The Pentagon will move ahead as quickly as possible with military trials of two Guantanamo Bay prisoners, Defence Secretary Donald Rumsfeld has said.
Four inmates at the camp have been charged so far
His comments come after a US appeals court ruled on Friday that the trials for detainees at the jail were lawful.
Mr Rumsfeld hailed the verdict as an "advance in the global struggle against extremists" and a help in "the effort to protect innocent life".
The US will bring charges against eight more inmates, the Pentagon chief added.
Of the 540 inmates at Guantanamo, four have been charged. Of the rest, some will be released and many more will be held indefinitely.
Bin Laden's driver
Mr Rumsfeld did not name the two individuals whose trials will be resumed.
But he referred to one as a person who "served as a personal bodyguard and driver for Osama Bin Laden," the Associated Press reports.
On Friday the appeals court in Washington ruled that the trial of a former driver for the al-Qaeda leader could go ahead.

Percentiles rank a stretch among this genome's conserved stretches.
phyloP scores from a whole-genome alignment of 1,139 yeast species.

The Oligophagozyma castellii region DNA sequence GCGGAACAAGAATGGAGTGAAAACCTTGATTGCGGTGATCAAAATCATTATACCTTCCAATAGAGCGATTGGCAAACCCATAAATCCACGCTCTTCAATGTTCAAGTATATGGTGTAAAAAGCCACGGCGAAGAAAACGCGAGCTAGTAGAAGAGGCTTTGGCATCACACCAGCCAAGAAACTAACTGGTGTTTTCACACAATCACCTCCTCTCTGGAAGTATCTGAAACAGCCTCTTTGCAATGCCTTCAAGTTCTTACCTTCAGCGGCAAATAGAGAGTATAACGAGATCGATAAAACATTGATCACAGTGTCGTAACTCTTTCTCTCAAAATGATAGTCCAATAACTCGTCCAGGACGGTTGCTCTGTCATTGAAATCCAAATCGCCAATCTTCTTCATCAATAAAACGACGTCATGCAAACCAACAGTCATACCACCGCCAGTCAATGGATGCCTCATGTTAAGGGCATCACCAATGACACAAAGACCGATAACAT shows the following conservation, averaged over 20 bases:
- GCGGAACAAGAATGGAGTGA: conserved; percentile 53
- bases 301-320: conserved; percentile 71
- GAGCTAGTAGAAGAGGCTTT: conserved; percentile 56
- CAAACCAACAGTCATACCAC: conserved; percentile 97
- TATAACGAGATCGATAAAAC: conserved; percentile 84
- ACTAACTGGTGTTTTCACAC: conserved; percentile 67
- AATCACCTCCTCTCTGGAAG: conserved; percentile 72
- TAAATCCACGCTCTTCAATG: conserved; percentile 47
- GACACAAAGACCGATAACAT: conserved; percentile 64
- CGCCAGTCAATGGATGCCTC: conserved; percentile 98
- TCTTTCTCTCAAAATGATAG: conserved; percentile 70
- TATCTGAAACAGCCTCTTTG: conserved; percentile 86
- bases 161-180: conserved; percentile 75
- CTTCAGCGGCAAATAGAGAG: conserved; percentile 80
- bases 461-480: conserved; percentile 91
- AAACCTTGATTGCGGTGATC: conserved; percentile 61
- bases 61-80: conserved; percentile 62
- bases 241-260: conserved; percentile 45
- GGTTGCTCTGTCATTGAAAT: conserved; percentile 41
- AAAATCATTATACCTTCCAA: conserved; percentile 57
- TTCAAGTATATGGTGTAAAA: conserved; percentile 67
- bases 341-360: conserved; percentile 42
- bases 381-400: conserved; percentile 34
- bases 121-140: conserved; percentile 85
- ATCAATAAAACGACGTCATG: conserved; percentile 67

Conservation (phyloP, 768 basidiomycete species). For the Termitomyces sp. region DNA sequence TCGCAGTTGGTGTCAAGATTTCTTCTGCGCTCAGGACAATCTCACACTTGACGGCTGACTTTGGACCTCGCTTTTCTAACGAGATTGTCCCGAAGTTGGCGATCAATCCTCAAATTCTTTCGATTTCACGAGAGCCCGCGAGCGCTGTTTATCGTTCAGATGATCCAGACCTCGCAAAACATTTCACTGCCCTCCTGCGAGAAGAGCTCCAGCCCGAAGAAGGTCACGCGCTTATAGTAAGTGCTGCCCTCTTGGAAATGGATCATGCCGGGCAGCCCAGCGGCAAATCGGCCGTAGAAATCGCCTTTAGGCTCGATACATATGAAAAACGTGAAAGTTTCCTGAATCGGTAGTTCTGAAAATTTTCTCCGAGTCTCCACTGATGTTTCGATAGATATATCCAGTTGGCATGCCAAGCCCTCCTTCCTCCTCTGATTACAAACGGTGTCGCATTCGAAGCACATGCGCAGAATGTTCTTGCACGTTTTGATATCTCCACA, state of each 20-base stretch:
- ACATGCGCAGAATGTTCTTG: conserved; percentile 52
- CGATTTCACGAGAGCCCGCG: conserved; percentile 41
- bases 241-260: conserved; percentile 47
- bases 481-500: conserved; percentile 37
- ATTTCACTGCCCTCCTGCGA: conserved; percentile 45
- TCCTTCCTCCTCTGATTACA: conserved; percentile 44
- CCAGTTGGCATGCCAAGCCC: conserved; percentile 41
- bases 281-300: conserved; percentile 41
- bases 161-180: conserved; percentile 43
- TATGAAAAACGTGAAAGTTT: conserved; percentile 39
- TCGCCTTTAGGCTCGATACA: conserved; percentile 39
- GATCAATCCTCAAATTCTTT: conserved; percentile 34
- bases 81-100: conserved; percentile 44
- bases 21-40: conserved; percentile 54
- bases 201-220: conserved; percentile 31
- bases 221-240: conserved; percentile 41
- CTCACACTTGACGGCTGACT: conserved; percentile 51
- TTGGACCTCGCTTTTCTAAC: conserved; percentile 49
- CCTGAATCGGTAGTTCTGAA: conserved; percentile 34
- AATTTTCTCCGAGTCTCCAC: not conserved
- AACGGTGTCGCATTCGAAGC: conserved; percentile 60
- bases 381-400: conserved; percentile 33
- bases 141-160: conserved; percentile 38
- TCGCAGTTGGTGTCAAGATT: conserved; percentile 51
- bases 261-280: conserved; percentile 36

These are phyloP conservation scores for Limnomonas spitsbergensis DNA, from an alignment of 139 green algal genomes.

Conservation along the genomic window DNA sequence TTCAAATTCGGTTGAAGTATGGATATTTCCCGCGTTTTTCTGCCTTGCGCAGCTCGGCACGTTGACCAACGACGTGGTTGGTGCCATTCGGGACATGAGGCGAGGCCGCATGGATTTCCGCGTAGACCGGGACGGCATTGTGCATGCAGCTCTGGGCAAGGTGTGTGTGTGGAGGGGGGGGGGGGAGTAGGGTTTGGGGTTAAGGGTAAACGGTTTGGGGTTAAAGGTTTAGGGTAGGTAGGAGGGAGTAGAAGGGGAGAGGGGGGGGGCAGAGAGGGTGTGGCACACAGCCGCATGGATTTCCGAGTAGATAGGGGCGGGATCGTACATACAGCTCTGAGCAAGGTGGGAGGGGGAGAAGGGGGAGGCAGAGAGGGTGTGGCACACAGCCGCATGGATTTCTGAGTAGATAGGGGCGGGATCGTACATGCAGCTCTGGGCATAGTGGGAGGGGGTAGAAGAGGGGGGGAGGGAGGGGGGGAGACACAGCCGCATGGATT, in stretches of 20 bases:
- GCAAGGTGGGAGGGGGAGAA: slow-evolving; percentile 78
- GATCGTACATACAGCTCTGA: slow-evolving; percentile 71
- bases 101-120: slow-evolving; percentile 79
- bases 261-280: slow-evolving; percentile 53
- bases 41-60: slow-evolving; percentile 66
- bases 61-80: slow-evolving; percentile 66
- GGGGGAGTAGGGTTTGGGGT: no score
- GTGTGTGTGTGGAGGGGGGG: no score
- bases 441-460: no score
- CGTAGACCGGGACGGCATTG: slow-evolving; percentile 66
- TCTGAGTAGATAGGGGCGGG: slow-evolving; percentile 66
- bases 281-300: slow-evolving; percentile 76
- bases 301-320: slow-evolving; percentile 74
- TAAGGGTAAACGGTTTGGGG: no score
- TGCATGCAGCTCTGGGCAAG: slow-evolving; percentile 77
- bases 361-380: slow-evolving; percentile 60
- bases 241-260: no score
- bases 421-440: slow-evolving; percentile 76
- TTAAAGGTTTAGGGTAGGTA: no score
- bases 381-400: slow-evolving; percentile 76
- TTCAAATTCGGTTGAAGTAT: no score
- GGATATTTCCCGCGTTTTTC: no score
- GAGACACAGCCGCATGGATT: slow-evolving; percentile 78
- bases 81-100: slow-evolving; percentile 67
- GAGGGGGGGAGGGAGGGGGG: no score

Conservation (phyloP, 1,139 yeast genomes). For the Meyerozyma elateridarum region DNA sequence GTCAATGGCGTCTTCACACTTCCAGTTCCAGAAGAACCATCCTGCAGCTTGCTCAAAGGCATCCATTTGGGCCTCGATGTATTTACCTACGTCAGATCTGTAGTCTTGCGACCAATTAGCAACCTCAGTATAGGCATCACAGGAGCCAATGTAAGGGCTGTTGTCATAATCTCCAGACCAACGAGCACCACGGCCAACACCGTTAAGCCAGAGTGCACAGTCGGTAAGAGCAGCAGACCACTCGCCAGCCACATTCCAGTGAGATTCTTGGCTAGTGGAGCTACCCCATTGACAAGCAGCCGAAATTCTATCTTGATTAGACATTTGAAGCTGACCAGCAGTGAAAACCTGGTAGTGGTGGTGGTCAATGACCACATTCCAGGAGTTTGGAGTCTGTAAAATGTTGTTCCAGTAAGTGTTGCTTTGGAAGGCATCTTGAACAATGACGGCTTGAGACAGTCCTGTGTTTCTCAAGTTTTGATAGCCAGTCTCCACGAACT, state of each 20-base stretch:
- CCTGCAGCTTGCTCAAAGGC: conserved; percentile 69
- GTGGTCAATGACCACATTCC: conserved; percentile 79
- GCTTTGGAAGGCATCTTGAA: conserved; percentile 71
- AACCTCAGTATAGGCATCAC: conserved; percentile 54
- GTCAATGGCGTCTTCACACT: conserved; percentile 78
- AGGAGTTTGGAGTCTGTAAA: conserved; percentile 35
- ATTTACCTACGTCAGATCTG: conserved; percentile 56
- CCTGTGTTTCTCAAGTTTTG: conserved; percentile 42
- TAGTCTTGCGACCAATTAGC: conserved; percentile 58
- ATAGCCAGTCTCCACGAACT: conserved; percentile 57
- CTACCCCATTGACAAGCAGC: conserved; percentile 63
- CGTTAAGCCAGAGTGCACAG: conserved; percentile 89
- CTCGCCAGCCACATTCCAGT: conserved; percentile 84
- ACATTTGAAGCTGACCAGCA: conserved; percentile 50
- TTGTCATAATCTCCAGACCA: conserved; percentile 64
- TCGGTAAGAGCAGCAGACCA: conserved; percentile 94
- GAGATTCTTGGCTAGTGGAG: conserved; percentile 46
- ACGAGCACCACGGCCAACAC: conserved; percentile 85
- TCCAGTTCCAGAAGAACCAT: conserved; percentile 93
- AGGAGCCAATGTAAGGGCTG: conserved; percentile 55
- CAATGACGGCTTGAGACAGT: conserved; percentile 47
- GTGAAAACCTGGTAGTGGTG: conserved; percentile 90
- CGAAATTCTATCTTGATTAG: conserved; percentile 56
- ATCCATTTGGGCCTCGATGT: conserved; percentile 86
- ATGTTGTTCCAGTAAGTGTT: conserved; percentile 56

Salim Ahmed Hamdan, from Yemen, is accused of conspiracy to commit war crimes, including terrorism.
A judge halted his trial last year, saying it could not proceed until a decision had been made on whether he was a prisoner of war under the Geneva Conventions.
Mr Hamdan contested his status as "enemy combatant", and his lawyers were seeking to force US authorities to try him in a civilian court, arguing that the military tribunals were illegal under US law.
However, the appeals court judges ruled that the 1949 convention on the rights of prisoners of war did not apply to members of al-Qaeda.
Mr Hamdan can still take his case to a full hearing of the Appeals Court and from there to the Supreme Court.
Mr Hamdan worked for Bin Laden in Afghanistan from 1997 until the US attack in Afghanistan in 2001. He denies being a member of al-Qaeda.